LONDON, United Kingdom – Britain's upper parliamentary chamber, the House of Lords, has increased in size once again after the Prime Minister appointed another raft of “cronies” to it. David Cameron was accused of packing the House after he appointed 45 new peers in one go, including 26 former Conservative ministers and aides.
Historically Peerages (i.e. seats in the House of Lords) were created very rarely because they were passed down from father to son. The system had developed from when each Peer ruled over a particularly town or county and this left the House of Lords will a spread of people from across the country.
In 1958 the Life Peerages Act reformed the Lords by allowing HM The Queen to appoint peers for life, meaning the seat was not inherited by the holders eldest child (and instead died with them). In theory this gives the government, and therefore the Prime Minister the power to appoint his supporters without worrying that the Lords will be swollen in size forever.
In reality the rate at which older life peers are dying is not keeping pace with the rate at which more people are being given seats. This has made the House of Lords the second largest Parliamentary chamber in the world, only beaten by the National People's Congress in China.
The people being appointed are also from a narrow cross section of the country, namely the political class. This time they included former MP Douglas Hogg, who was widely seen as a symbol of the 2009 Parliamentary expenses scandal, after he made the taxpayer folk out for the cleaning of the moat at his country pile.
There were 11 seats for the Liberal Democrat Party, despite them winning just eight seats in the House of Commons at the last election. This means they have 101 members of the House of Lords, vastly out of proportion with the number of people who actually vote for them.
The big loser this week was the right-wing United Kingdom Independence Party (UKIP), who got nearly four million votes at the election but only won one House of Commons seat. There had been pressure to give them some seats in the House of Lords to make things fairer for them, but in the end the government chose not to. This leaves them with just three members of the House of Lords, all of whom defected from the Conservatives.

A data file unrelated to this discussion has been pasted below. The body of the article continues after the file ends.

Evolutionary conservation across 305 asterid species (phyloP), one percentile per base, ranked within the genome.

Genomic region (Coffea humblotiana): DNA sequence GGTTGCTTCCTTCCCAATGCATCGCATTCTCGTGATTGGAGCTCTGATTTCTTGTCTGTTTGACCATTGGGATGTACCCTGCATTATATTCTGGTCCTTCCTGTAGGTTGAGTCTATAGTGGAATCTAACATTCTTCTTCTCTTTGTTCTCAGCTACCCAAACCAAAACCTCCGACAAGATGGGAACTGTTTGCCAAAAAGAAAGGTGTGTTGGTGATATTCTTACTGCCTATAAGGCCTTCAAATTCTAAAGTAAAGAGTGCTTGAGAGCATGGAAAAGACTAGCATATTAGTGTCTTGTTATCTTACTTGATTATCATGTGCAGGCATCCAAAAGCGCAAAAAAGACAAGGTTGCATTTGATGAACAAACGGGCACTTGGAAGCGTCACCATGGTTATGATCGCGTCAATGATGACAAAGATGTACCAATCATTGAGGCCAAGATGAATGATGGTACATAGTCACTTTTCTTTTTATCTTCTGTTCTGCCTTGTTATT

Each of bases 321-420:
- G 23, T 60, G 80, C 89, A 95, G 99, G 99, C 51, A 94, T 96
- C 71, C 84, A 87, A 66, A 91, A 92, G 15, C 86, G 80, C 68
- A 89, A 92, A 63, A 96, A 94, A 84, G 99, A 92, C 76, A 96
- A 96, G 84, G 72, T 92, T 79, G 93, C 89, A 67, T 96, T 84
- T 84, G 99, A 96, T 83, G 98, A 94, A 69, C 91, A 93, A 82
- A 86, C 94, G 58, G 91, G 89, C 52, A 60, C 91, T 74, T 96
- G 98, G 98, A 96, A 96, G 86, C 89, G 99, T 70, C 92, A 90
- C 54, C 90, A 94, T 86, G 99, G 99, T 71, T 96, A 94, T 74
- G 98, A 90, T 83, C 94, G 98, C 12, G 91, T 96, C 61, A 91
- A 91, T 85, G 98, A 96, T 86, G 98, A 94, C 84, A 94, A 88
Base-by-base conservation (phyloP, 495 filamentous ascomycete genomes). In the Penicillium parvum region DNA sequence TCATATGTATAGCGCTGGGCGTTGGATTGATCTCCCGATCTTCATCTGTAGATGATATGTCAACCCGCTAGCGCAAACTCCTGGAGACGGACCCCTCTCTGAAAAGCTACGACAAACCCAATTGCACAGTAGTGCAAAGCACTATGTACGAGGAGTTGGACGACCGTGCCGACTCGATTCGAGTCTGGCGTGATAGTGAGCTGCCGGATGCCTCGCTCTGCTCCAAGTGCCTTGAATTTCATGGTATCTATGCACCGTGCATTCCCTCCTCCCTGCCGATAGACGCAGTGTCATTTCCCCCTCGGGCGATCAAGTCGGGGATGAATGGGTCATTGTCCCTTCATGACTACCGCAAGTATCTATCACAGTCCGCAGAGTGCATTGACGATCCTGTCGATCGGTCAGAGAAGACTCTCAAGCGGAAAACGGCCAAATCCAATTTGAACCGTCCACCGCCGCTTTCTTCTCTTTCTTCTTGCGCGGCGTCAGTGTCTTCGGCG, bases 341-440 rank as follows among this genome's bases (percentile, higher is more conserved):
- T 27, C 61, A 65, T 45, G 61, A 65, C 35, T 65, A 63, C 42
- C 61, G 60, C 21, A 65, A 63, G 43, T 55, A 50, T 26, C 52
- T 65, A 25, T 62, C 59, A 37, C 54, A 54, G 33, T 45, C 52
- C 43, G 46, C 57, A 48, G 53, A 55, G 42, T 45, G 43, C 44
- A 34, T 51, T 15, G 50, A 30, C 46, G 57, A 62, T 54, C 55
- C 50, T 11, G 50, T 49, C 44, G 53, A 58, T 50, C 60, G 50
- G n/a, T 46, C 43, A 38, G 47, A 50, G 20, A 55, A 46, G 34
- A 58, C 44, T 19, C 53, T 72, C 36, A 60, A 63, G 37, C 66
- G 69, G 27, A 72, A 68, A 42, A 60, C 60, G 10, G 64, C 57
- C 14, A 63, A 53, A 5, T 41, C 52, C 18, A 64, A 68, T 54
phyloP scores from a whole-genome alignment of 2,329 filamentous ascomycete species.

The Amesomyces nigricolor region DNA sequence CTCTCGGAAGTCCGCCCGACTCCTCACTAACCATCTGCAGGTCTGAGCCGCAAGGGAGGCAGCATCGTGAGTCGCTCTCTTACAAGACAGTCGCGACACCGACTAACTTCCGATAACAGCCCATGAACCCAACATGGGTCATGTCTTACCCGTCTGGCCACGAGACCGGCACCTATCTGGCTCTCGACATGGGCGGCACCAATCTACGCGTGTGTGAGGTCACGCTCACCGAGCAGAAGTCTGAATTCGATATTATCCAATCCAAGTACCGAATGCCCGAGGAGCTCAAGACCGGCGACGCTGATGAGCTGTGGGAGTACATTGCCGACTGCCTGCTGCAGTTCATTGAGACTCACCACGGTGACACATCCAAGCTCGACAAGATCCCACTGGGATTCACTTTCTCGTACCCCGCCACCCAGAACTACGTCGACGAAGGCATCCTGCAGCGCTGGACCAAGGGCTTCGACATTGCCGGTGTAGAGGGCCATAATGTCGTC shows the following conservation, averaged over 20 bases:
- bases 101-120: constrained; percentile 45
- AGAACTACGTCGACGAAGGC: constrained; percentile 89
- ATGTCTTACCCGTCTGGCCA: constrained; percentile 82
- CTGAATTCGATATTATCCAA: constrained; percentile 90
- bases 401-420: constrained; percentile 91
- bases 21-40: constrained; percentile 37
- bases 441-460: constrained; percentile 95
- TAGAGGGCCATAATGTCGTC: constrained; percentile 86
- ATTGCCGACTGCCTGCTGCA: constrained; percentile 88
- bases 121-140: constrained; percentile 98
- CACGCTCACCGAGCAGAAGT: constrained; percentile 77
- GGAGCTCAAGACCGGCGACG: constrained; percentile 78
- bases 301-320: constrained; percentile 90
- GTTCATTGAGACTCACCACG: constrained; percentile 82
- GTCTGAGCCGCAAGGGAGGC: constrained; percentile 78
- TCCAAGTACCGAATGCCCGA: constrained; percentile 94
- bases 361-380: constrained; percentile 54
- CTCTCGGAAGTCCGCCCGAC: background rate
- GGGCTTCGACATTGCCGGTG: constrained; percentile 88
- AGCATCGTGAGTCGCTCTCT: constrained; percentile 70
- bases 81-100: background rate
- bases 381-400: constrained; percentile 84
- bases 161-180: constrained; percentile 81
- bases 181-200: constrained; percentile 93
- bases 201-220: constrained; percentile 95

Lord Pearson, UKIPs leader in the Lords, said: "In 2014, UKIP won the European Elections, with 4.5 million voting for us. This year almost 4 million voted for us and made us the third largest party by vote share.
“Instead of recognizing this fact Cameron has shown that he has an almost 18th Century attitude to the patronage at his fingertips. Awarding friends, rewarding allies rather than trying to reflect the opinions of his countrymen. Despite increasing electoral support in the country, UKIP has never been awarded a single peerage, a constitutional anomaly that must be ended.
"It is clear that the Prime Minister has no interest whatsoever in a fair representation of the people. To that end I am tabling a motion demanding that the situation be debated fully before a single new Lib Dem peer is presented to the House. "
The political sketch writer Quentin Letts was even more savage, described the newly appointed peers as a “mixture of time-servers, leaders’ mates [and] downright dregs”. He continued: “You do not have to be ancient to remember a time when the House of Lords - site of The Throne in Parliament, for heaven’s sake - was respected, if not quite revered. Today it looks like the Upper Chamber of a decayed, decadent Ruritania. The sooner it is abandoned, the better.”
There have been calls for limitations on numbers of peers in the past, but all of these attempts have failed so far.